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8 Rules for Camping at Walmart: Etiquette for RVers Who Need a Quick Overnight Stay

Published on June 1st, 2023

As more RVers hit the road, we are seeing the number of RVs camping at Walmart climb. This is just fine with us. After all, there is plenty of room for everyone, and the more the merrier, right? 

Unfortunately, there are a few bad eggs that are ruining it for everyone. Perhaps these campers just don’t understand the etiquette that should be used when camping in Walmart parking lot spaces. In any case, their less-than-thoughtful actions are causing Walmart locations to turn away RVers who’d like to stay overnight, causing some serious issues for those who just need a place to sleep for the night. 

In an effort to help solve this problem and ensure that quick and easy overnight camping opportunities remain available, we are using this article to help readers understand the unspoken rules that should be followed when camping at Walmart. 

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Why Camp at Walmart?

First, let’s take just a minute to talk about why somebody might want to camp at Walmart. No, Walmart is not the quietest of places, nor is it pretty. A Walmart parking lot does not have anything to offer in the way of amenities, and you probably aren’t going to find a friendly and welcoming community there. So what is the draw?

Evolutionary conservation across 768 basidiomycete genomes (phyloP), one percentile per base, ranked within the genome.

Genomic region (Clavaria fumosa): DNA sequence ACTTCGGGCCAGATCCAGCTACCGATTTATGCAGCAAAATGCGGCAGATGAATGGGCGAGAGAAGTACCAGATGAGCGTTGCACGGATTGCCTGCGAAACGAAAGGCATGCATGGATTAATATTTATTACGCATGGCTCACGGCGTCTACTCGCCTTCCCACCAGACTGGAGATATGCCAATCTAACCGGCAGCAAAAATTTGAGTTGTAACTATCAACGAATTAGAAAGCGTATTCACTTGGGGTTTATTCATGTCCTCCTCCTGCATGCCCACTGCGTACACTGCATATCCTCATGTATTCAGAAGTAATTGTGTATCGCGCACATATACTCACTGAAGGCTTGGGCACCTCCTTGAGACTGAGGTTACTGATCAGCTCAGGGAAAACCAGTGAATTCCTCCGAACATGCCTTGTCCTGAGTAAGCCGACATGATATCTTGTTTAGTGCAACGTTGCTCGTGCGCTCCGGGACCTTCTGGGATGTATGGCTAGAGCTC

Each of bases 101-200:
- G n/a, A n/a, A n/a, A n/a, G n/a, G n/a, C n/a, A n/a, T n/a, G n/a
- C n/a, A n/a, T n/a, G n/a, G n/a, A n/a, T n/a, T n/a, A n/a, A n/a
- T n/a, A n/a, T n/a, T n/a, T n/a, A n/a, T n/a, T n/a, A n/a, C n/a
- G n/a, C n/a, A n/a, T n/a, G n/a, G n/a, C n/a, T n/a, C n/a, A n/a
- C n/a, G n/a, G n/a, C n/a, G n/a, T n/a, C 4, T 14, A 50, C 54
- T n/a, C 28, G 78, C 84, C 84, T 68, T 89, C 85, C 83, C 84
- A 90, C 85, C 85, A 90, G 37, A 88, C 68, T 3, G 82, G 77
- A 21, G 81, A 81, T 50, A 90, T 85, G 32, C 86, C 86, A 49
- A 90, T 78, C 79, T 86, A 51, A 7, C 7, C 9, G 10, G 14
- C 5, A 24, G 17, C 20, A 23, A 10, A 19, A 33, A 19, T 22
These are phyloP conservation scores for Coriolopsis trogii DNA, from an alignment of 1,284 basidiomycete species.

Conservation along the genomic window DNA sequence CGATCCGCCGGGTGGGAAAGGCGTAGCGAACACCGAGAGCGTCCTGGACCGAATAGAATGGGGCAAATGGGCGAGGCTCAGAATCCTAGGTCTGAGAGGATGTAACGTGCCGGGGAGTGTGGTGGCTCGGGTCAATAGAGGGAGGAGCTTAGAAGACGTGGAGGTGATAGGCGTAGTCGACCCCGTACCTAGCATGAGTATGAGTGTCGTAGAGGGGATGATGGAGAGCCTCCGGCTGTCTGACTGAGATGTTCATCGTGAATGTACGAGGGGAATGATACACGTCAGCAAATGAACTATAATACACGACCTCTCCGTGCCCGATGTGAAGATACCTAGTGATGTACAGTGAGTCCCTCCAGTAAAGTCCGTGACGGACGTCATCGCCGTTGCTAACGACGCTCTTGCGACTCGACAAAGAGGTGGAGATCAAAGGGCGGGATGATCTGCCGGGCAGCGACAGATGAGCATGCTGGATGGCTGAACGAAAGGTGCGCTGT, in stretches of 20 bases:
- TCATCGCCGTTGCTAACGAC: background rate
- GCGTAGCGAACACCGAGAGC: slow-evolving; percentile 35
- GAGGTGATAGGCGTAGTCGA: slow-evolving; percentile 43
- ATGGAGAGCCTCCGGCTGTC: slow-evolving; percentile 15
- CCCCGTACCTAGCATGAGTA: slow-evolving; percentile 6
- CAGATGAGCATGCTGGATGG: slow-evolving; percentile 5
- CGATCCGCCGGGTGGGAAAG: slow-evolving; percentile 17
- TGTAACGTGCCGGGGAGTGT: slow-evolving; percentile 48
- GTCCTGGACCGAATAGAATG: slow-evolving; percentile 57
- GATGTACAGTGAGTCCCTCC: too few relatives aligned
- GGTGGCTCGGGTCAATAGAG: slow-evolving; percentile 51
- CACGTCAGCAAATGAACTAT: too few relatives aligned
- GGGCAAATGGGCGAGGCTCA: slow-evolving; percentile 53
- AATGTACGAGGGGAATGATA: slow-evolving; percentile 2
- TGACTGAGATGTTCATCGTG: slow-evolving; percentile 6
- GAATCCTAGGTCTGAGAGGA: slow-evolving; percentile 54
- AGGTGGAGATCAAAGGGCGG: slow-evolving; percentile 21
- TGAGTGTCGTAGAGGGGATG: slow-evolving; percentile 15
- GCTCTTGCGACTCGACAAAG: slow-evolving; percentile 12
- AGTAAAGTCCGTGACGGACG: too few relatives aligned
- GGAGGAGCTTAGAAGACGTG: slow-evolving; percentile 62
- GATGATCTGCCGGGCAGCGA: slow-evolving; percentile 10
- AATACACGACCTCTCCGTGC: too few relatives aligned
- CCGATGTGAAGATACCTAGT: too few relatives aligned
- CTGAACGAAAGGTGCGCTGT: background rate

The answer is simple:
Camping at Walmart is convenient, easy, and free.

When you’ve been driving all day and just need a place to sleep for a few hours, Walmart is the perfect option.

There are Walmarts in most bigger towns and all cities, so these parking lots are readily available.

Additionally, most Walmart parking lots are large, offering an easy place to get into and back out of. RVers also appreciate that they don’t have to unhitch to camp at Walmart. 

We don’t know any RVers who’d want to stay in a Walmart parking lot for more than a single night, but they sure are handy when all you need is a quick overnight stay.  

Prevost at sunrise in the Walmart parking lot. (Image: R. Agredano)
Sunrise in the Walmart parking lot. (Image: R. Agredano)

8 Rules for Camping at Walmart

Think you might want to use Walmart for overnight RV parking? As mentioned above, there are some simple unspoken etiquette rules that you will want to follow when camping at Walmart. 

We’ve listed these eight rules below so you can be sure you’re being a good Walmart camper.

1. Always Ask Permission

You should always, always ask permission before parking anywhere overnight. Even if other RVers have told you that they’ve stayed at this Walmart recently, you will still want to head inside and chat with the manager on duty to ensure staying the night is okay. If you think you’ll arrive after the store closes, call before closing time to confirm you can sleep in their lot.

Of course, you will want to respect whatever answer you get, and if the manager makes certain requests of you (such as parking in a certain area), be sure to respect those as well. 

2. Choose a Far Corner